While I was listening to the album, my first response was that a lot of the songs have a feeling of real honesty to them, and I was wondering what honesty means to you, as far as composition goes, given that you’ve done so many albums in different personae and with different names.

Yeah, it is an interesting question that gets raised sometimes. I wonder how a question like that applies to such classics as say, “Jingle Bells,” which is a song that I love, or “God Rest Ye Merry Gentlemen.” How to apply a question of honesty or authenticity to either of those songs—I wouldn’t know where to begin. I think when it becomes a question, it becomes a medium that I don’t relate to anymore, because the question of honesty or truth is as much the listener’s responsibility as that of the singer and/or originator of the material of the song. It’s important to me that the idea of honesty works on the smallest of levels— between the material, the singer, and the listener. There should be an understanding that nobody is trying to fleece somebody else, or no one is trying to be dishonest with somebody else. So, if Moe Bandy sings about being Bandy the Rodeo Clown, he’s not trying to fool people into thinking he’s a rodeo clown. He’s a country singer. But immediately we understand the level of literal honesty you’re dealing with, and you can then give yourself over to the song, knowing that this is a professional singer who created a character, and you can identify with the character in the same way that the singer is identifying with the character, even though he’s also creating a product that he’s hoping is gonna climb the charts. Which it did.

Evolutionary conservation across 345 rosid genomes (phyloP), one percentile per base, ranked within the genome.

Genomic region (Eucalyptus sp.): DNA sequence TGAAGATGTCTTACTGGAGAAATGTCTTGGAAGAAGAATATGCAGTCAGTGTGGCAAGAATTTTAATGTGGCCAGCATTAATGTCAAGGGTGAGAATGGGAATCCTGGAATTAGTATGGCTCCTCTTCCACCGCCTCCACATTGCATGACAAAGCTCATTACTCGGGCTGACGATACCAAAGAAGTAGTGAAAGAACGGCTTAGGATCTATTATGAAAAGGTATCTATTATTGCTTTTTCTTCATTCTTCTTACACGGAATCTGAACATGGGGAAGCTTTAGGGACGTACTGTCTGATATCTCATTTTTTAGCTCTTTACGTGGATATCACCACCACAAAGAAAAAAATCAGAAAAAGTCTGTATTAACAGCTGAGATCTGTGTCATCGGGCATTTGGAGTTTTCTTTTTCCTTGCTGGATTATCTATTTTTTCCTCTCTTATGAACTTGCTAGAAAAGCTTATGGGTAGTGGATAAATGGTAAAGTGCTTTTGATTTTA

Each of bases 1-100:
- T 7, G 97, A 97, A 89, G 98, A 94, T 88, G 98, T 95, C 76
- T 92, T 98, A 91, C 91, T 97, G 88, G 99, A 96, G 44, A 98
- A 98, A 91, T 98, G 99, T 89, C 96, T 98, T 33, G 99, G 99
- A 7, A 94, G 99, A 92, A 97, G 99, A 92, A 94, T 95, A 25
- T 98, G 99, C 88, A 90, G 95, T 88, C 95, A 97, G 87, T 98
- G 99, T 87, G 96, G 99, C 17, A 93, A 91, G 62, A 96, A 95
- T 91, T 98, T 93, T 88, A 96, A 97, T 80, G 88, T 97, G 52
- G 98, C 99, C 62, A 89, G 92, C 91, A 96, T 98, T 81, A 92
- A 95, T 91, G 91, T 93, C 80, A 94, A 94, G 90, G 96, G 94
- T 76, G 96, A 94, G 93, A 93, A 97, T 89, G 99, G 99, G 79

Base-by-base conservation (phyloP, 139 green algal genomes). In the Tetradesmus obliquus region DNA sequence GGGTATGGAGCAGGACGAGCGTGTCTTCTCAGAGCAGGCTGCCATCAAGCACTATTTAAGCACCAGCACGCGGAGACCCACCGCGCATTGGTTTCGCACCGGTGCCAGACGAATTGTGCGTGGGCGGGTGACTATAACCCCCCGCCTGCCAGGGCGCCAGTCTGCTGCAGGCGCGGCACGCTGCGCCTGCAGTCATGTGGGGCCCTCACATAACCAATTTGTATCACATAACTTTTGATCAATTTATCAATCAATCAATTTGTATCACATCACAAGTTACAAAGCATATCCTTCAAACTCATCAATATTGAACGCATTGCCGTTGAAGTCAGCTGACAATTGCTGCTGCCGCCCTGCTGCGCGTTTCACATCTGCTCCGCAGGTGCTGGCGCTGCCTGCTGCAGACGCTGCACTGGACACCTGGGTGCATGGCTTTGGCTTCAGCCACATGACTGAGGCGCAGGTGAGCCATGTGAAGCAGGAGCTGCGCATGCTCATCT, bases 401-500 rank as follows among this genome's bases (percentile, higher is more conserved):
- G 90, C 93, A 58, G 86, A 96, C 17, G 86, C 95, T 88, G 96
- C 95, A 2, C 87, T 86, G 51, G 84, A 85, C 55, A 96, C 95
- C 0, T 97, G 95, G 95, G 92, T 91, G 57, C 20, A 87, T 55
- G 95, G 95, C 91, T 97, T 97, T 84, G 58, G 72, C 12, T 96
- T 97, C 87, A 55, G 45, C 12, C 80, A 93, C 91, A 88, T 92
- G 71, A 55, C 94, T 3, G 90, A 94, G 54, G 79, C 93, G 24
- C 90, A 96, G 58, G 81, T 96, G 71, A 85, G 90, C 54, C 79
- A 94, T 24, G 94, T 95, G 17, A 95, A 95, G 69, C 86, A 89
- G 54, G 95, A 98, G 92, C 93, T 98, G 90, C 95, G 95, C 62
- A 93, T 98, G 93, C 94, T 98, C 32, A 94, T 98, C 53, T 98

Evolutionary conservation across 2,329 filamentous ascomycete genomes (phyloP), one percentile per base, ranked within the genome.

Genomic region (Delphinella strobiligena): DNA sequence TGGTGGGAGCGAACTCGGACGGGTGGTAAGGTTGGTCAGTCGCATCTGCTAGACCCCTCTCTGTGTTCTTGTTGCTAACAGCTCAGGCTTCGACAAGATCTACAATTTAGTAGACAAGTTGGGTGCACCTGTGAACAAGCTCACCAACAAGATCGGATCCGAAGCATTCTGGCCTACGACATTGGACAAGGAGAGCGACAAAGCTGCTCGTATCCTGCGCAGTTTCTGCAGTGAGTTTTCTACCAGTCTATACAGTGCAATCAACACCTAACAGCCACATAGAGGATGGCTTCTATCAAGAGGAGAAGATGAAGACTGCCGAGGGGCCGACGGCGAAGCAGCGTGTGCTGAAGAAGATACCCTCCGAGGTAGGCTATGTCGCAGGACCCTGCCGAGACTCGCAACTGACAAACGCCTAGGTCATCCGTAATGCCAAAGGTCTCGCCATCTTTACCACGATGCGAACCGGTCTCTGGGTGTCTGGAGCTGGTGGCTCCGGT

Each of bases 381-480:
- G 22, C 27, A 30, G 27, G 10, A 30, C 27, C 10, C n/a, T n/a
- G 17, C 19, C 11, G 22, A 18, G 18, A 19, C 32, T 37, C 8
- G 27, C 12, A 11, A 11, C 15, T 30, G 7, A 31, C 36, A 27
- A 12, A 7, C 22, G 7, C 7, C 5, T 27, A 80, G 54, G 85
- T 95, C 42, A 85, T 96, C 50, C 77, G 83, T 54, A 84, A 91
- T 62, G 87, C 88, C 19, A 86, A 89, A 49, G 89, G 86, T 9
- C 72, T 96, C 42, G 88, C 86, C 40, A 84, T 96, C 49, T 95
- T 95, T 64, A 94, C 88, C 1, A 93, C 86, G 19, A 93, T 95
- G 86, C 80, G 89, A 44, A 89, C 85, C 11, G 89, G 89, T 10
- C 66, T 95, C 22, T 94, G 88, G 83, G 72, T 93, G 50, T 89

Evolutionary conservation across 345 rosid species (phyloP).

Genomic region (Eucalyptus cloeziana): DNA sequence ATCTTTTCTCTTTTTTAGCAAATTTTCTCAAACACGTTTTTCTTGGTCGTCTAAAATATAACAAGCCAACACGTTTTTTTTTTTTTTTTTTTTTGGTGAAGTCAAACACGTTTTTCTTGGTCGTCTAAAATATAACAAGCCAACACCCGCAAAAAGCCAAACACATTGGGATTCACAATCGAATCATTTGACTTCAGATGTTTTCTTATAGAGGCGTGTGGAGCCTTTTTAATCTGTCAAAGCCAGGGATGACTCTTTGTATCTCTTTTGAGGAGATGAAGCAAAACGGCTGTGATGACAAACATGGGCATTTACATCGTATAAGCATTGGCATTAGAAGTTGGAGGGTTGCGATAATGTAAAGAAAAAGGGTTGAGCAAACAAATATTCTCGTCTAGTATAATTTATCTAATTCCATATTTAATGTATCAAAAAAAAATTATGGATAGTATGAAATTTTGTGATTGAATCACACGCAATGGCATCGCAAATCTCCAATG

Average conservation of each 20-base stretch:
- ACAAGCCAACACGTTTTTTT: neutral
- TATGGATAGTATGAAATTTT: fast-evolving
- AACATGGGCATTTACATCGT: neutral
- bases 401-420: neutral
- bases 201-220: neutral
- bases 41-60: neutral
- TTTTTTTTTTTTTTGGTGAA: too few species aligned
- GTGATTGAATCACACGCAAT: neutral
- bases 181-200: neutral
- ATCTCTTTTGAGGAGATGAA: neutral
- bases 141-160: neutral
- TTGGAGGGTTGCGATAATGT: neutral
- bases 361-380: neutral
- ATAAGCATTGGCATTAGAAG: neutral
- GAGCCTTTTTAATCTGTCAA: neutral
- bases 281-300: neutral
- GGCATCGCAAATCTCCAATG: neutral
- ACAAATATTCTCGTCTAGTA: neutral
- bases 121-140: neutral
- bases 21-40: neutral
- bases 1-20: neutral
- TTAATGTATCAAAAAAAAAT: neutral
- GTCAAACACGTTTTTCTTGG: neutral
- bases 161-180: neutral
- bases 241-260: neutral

One of the first things you learn when you’re reading poetry seriously is that you shouldn’t assume that poets are speaking for themselves when they express an opinion or a feeling. They’re actually speaking for a persona. Is that something you’re thinking about a lot when you’re writing these songs or is that sort of under the surface?